[notice]This testimony penned by Michael Cassidy appears at the end of a 40-days prayer guide for reconciliation — May 7 to June 15 2016[/notice]In 1992 in the run-up towards the first South African non-racial elections in 1994, the country was in a terrible state of alienation, almost everyone from everyone else. In African Enterprise, as we celebrated the 30th anniversary of our first mission to Pietermaritzburg in 1962 and we went with assorted groups of team members to visit key South African leaders on all sides of the spectrum. Thus we visited Prince Mangosuthu Buthelezi, Oliver Tambo and the Executive of the ANC, Bennie Alexander and the Pan Africanist Congress leadership, Brigadier Oupa Gqozo, leader of the Ciskei, President de Klerk, and last but not least the extreme conservative Andries Treurnicht. Here is the story:
Several of our teams were in Pretoria, the capital city. First port of call for one of these was with Dr Andries Treurnicht, leader of the right-wing Conservative Party, viewed throughout South Africa as a notorious white supremacist, the most eloquent and vocal advocate of a volkstaat and possibly the white man most hated by blacks throughout South Africa. I said to John Gatu of Kenya: ‘There is probably not a single black man in South Africa who is willing to do what you are doing today in visiting this man.’
Deep desire to apply principles of the Bible
Gatu raised his eyebrows and smiled his warm Kikuyu smile, as if to say: ‘That’s no problem with me.’ Once seated round the table and served with characteristically strong Afrikaner coffee, Dr Treurnicht, who welcomed us warmly, told us something about his party’s policies. Once a minister in the Dutch Reformed Church, and a former newspaper editor in Pretoria, he said that his deep desire had been to apply the principles of the Bible to practical, social and political life. This, he said, was not always easy because in politics the name of the game is power, not the power of God’s Spirit, but the power of man who is a sinner. As such, man will always want to dominate others around him.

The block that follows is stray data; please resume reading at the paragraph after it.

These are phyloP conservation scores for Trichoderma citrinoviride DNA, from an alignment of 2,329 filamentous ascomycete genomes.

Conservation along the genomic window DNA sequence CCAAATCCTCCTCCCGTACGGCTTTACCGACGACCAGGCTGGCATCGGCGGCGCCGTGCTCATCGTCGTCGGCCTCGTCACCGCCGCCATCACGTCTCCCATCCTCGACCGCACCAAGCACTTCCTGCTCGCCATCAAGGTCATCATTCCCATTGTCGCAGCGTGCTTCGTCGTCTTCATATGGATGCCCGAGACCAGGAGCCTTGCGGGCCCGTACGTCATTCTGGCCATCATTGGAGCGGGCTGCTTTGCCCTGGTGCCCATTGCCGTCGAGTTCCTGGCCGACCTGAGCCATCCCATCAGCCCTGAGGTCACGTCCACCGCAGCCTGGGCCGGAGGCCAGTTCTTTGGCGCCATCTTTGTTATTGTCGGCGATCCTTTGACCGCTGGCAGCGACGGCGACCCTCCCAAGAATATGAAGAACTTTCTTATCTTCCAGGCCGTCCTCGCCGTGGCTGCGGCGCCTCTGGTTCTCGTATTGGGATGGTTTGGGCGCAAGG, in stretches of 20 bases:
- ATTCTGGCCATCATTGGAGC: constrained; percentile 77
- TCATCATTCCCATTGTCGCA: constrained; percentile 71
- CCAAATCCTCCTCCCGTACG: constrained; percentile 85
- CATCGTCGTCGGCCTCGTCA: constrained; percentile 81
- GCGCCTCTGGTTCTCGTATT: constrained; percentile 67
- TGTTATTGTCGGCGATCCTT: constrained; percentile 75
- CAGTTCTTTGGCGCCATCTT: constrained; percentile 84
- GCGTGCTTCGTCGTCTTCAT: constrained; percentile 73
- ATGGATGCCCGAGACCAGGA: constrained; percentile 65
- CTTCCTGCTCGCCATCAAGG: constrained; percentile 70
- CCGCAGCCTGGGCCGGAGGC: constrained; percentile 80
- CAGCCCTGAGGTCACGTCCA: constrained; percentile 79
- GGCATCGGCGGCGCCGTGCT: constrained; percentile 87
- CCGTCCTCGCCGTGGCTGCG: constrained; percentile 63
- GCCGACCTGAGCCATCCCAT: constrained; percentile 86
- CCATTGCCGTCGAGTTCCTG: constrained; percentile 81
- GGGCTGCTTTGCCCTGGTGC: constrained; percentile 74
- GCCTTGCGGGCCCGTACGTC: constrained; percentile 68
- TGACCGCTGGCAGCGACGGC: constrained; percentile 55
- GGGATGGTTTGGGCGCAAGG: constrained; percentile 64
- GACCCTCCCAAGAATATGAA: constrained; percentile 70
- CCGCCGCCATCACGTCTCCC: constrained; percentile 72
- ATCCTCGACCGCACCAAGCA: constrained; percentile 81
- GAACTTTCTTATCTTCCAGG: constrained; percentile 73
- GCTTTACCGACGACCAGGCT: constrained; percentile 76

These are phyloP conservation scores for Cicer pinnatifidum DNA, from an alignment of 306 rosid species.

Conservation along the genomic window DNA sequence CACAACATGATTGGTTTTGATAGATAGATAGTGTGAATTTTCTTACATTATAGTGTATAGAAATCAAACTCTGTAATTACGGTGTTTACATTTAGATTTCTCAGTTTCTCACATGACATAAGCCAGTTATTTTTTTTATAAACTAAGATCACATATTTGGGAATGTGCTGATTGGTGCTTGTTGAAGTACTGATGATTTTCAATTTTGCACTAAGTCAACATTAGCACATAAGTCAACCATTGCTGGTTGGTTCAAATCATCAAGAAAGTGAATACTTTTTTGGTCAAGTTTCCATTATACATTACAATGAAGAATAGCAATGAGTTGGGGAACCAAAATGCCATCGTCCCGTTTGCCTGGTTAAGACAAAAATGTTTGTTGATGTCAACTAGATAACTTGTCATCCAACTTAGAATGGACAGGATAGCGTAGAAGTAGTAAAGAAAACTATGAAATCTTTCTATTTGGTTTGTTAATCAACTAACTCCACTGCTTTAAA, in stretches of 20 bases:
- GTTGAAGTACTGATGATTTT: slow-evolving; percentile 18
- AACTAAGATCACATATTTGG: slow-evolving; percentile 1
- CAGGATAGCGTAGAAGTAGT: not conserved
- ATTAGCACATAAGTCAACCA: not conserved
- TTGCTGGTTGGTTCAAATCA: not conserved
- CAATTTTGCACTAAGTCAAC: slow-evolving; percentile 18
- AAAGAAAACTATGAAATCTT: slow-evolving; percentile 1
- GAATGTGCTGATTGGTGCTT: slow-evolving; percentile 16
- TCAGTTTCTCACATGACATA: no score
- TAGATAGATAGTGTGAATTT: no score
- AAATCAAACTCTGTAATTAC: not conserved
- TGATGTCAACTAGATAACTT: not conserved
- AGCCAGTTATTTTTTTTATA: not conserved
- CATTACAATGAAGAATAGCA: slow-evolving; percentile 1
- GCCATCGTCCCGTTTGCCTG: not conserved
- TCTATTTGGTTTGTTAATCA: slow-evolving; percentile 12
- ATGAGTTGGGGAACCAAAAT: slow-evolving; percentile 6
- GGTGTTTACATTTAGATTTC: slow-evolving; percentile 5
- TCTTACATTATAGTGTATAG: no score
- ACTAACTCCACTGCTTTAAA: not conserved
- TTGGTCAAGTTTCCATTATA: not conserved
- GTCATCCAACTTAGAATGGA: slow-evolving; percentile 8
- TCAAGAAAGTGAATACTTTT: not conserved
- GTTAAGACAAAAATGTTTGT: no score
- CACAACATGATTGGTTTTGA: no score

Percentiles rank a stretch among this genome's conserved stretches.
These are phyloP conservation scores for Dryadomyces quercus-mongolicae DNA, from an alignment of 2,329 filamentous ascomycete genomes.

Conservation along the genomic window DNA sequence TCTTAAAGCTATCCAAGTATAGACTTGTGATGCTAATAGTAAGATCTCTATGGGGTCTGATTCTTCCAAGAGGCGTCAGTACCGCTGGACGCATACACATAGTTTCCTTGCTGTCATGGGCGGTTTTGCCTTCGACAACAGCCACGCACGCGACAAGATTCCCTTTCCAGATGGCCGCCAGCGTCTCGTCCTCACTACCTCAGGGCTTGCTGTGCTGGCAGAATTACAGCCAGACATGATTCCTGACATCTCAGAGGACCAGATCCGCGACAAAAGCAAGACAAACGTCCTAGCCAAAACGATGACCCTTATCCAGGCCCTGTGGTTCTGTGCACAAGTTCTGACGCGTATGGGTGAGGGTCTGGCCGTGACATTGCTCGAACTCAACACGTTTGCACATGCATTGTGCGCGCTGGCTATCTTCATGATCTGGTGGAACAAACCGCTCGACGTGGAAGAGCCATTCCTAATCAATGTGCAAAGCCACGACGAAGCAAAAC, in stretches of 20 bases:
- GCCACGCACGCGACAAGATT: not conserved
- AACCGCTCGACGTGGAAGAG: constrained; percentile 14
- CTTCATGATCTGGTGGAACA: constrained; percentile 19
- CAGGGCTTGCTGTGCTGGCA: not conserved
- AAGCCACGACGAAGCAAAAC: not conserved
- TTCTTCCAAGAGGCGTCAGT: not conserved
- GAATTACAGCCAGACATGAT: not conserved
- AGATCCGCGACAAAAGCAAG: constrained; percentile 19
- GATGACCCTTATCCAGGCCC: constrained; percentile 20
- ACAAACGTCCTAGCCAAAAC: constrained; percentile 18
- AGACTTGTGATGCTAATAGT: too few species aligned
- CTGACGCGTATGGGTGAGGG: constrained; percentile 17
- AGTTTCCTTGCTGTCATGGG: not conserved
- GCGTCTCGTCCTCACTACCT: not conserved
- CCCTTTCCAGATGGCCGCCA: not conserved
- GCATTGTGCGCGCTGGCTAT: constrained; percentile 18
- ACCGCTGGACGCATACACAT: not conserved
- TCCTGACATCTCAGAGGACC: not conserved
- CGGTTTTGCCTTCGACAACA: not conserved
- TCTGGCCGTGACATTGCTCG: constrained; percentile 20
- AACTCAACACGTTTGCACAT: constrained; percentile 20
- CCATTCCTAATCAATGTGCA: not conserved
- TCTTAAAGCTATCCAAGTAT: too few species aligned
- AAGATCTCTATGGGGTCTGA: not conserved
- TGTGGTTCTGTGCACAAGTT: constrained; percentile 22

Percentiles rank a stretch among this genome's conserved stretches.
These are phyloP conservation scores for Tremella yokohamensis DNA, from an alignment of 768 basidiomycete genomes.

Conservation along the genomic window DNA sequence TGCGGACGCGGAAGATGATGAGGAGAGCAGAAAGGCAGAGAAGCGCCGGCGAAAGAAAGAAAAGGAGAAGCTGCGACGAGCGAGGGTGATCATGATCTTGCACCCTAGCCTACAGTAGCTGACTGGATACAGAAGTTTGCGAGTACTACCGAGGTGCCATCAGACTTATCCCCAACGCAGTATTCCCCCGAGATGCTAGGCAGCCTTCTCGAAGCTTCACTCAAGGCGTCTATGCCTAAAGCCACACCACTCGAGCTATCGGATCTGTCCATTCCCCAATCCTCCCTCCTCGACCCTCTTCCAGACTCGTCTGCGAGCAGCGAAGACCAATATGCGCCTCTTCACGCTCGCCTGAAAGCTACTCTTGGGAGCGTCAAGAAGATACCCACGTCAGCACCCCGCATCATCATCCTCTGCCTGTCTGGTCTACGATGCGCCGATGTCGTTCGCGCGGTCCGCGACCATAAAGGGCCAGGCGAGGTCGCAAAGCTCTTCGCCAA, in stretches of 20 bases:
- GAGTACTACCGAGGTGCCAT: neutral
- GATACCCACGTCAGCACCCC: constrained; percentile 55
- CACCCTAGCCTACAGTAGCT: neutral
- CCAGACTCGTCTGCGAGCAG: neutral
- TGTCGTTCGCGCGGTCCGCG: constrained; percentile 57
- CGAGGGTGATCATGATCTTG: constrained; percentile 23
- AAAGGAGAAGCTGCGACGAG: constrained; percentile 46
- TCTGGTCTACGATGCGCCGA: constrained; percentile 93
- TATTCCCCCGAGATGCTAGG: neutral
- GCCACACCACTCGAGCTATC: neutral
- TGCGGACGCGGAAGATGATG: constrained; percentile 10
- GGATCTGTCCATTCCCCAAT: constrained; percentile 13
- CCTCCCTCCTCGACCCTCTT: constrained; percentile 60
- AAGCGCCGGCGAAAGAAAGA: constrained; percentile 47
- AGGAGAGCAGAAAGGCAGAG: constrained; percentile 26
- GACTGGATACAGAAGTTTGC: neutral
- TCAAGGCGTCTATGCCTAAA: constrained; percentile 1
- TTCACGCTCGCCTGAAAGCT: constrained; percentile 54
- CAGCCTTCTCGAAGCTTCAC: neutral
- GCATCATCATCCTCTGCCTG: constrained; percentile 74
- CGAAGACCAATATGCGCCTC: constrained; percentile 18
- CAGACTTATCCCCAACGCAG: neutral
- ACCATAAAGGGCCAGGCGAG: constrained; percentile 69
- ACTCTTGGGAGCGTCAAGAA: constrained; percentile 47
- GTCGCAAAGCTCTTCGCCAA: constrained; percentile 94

“Treurnicht noted that South Africa has a great variety of communities and the question was how to formulate a model in which there existed understanding and cooperation between groups of people without the danger of one group’s dominating another based on man’s sinful power lusts. He said he believed that a system could be found which excluded the possibility of one community’s dominating the others but to find this ‘will take time, patience and much prayer, as well as humility and wisdom’. Testimonies of God working in lives and countries in the spirit of forgiveness were then brought by Bishop Gresford Chitemo of Tanzania and by John Gatu. Treurnicht listened fascinated, his eyes almost popping out of his head. Bishop Chitemo, a man of enormous Christian compassion, touched the Conservative leader when he said: ‘Jesus Christ has changed my life and made me see that every person is precious in His sight. When I committed my life to Him, anger and hatred disappeared and I have a great hope that God is going to do the same thing in South Africa. We are praying for you, Dr Treurnicht, that God will grant you wisdom, understanding and knowledge of how this country should be governed in future.’
Treurnicht seemed moved by the ingenuous and simple sincerity of this gracious Tanzanian. But John Gatu brought the emotional uppercut which impacted all of us. He told Dr Treurnicht that years previously he had been caught up in the Mau Mau movement and had hated whites with a passion. But then he had been converted to Christ. His heart began to change and this hatred diminished dramatically. But he still felt ‘a residual bitterness towards Afrikaners in general, and the Conservative Party in particular, and towards you, Dr Treurnicht, even more particularly’. Treurnicht looked wide-eyed, wondering what on earth was coming next.
Then humbly and slowly, his eyes riveted on Treurnicht’s, Gatu went on: ‘But meeting you here today and sensing in you a warm human being who wants to follow the Lord, I have to say to you that, although I do not agree with your politics at all, or some of your interpretations of the Bible, the Spirit of God is convicting me of my attitude towards you and I want to ask for your forgiveness. While I may not like someone’s views, my Bible does not allow me to be bitter towards that person. I therefore want to give you the right hand of fellowship and greet you as my brother.’ At this he stood and held out his right hand to grasp the hesitating hand of Dr Treurnicht, whose previously startled eyes were now filled with tears. ‘Nothing like this has ever happened to me before’ said Treurnicht. ‘And certainly no black man has ever called me brother before.’
A matter of months later Dr Treurnicht was dead from a violent heart attack. I often wonder where he and others like him might have ended up, had they been loved long beforehand by forgiving black men such as John Gatu.